As much as she is an artist, Lynn LeCorre-Dallaire is also an art teacher. She started teaching art right out of high school as a summer job in St. Albert, doing a weeklong program here and there on the side. “I realized I enjoyed teaching art so I just kept going. I went into education and majored in art,” LeCorre-Dallaire says. “I think the one thing that has helped me a lot as a teacher is my diverse training in the arts, first graphic style in college, and then fine arts in university. At first I used to say to myself, ‘I can’t make it as an artist because I’m all over the map, I want to do this and I want to do that,’ and I did a little bit of everything. On one hand, it’s a hindrance for being an artist, trying to develop a body of work and trying to hone your skills, but it was a huge asset for teaching.”
creativity. I start off with a problem I give them, but in the end it opens the doors and everybody comes up with something completely unique.” The second way LeCorre-Dallaire helps her students build their skills is by teaching them that mistakes are not necessarily failures. “Mistakes happen,” she says. “Those are what I call teachable moments, when something didn’t work out or somebody spilled paint on somebody’s work—those things are always going to happen. A lot of kids, and adults too, get easily frustrated. You want to throw in the towel and start over; you want to crumple up the piece of paper because you think it’s ruined. I never let them.”
Instead, LeCorre-Dallaire helps her students come up with a creative solution or fix for the mistake, incorporating it into the artwork. Often, what seemed like a catastrophic mistake can be incorpo“Mistakes happen. Those are rated so well it seems it was never there. And somewhat I call teachable moments, times, a mistake can take when something didn’t work out a piece of art in an entirely new and exciting direction.
LeCorre-Dallaire has now been teaching for over 25 years, and has helped art students of all ages develop their skills and creativity. When she teaches, LeCorre-Dallaire focuses heavily on design theory and creative problem solving skills. She approaches those two aspects of instruction by first breaking the myth that creativity is completely open-ended. “They say paint whatever you want, and you draw a blank,” she explains. “Creativity comes when you’re given limitations.”
or somebody spilled paint on
somebody’s work—those things are always going to happen.”
In college, LeCorre-Dallaire learned design fundamentals through projects that were set up as design problems for students to solve. “I try to give that kind of concept to my students,” she says. “Okay, you have to draw a house but you can only use geometric shapes. You can draw an alien but you can only use organic or curved shapes. I always give specific limitations to every project to force them to push their boundaries of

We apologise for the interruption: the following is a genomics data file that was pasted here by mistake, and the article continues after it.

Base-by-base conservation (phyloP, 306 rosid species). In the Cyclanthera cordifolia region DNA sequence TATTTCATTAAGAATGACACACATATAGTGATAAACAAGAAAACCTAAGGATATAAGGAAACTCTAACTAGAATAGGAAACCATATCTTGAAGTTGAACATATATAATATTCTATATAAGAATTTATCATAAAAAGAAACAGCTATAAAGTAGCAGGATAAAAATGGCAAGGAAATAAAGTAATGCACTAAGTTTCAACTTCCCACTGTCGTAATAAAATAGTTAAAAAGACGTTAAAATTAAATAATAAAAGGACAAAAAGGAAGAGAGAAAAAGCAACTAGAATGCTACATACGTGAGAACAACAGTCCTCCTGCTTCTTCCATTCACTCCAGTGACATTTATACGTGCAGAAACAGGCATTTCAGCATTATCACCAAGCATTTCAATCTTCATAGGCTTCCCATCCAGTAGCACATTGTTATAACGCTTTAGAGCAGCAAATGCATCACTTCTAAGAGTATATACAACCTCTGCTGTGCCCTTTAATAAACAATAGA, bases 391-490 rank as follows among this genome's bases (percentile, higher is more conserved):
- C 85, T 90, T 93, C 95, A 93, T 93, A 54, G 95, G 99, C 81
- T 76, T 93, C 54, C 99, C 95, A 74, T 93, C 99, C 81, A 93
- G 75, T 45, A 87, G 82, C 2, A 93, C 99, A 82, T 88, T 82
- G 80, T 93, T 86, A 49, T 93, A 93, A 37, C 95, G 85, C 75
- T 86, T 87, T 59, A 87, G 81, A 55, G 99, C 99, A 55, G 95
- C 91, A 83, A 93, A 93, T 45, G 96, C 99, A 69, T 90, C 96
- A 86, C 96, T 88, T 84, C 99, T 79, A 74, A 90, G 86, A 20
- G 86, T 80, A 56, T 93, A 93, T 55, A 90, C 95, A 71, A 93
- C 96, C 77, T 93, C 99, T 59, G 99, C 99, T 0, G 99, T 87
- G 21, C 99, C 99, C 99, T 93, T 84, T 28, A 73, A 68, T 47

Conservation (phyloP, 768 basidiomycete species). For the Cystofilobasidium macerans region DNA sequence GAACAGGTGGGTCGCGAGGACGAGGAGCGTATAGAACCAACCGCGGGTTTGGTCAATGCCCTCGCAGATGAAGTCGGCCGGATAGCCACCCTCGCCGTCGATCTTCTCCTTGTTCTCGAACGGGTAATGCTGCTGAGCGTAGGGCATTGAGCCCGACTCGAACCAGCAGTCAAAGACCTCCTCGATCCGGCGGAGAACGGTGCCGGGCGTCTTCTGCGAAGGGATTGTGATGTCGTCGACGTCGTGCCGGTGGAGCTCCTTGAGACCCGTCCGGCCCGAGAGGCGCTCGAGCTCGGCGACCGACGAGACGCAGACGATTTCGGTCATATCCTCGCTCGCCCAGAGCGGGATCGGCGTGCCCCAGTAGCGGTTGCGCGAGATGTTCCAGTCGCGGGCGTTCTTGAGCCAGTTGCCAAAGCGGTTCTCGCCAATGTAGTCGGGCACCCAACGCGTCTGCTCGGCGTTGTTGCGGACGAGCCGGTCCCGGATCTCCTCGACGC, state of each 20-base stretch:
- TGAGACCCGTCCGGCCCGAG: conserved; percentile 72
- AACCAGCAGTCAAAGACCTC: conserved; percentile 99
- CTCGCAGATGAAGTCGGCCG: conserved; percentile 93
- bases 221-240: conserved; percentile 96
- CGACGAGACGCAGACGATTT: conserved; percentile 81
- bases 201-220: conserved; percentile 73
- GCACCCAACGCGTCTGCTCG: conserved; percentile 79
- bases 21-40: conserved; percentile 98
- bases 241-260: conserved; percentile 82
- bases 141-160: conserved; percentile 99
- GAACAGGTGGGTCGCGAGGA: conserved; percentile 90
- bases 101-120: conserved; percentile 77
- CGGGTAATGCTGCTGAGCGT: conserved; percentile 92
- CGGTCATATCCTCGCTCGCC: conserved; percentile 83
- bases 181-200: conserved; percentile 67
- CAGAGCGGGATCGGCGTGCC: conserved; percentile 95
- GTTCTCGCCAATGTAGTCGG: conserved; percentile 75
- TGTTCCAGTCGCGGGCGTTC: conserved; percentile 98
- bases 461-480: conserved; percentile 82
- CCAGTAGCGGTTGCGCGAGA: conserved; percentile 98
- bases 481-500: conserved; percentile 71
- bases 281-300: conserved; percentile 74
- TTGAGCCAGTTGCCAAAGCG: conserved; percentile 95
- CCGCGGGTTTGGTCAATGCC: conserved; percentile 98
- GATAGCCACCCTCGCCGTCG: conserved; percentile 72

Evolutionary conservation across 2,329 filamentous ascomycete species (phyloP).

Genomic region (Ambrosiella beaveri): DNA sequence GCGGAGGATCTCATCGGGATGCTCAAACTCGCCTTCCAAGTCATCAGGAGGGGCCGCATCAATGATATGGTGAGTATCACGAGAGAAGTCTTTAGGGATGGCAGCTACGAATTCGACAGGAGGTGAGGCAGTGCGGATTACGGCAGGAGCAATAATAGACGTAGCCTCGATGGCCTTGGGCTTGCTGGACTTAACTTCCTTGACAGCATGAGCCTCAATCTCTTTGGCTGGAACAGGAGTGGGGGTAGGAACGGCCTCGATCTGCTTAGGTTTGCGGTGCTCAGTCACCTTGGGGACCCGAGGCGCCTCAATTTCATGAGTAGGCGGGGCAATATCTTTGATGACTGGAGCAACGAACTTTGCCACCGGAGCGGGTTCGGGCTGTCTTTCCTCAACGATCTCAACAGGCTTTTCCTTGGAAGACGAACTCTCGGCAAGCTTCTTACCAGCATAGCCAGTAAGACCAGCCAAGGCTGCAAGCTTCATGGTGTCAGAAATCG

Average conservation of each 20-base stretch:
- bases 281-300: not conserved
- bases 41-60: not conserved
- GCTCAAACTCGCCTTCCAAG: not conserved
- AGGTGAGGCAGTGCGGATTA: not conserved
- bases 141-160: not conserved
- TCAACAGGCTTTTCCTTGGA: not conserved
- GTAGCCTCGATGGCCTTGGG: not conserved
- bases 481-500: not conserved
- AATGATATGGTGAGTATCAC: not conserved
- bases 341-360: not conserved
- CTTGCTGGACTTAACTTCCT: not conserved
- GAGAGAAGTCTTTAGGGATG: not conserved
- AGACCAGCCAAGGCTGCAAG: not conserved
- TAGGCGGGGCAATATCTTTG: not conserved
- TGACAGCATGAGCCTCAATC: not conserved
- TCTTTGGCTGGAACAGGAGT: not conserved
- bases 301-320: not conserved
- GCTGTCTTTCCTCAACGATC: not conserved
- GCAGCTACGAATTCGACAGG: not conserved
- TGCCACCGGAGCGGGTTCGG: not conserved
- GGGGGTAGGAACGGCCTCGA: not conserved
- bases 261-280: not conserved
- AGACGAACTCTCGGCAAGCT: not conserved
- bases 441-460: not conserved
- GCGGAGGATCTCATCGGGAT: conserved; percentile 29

“It pushes [my students] further to another way of completing something,” LeCorre-Dallaire says.
Ultimately, however, LeCorre-Dallaire feels she is still learning herself by teaching others. I guess I’m still like a kid who doesn’t want to stop learning,” she says. “I enjoy being a student as much as I love teaching.”
left Lynn LeCorre-Dallaire in her workspace art of the peace
10th Anniversary art of the peace magazine 2003 to 2013
by Eileen Coristine
“The world is ready, again, for the artist,” wrote Jody Farrell in Art of the Peace Magazine Issue 1, published in Fall 2003. And over the past decade our magazine has proven that Peace Region artists are ready for the world. Since 2003 we’ve featured 22 artists on our covers, and each of those people has continued to produce and contribute to the growth of art in our region and throughout the world. Ever wonder what’s going on with these artists, what they have been doing since you read about them and what they are excited about now? To satisfy your curiousity, and to celebrate our ten years of publication, we revisited all of these artists—even Edna McPhail, who unfortunately passed away in 2008 but whose legacy continues to support art in her community—and asked them these very questions. The answers we got will delight you as much as the original stories did; these people are inspiring and as their art evolves it brings the incredible pool of Peace Region talent to an ever-increasing audience. Here’s to the painters, sculptors, filmmakers, muralists, potters and weavers who have already graced our covers. And here’s to the next ten years of Art of the Peace Magazine— look out world!
art of the peace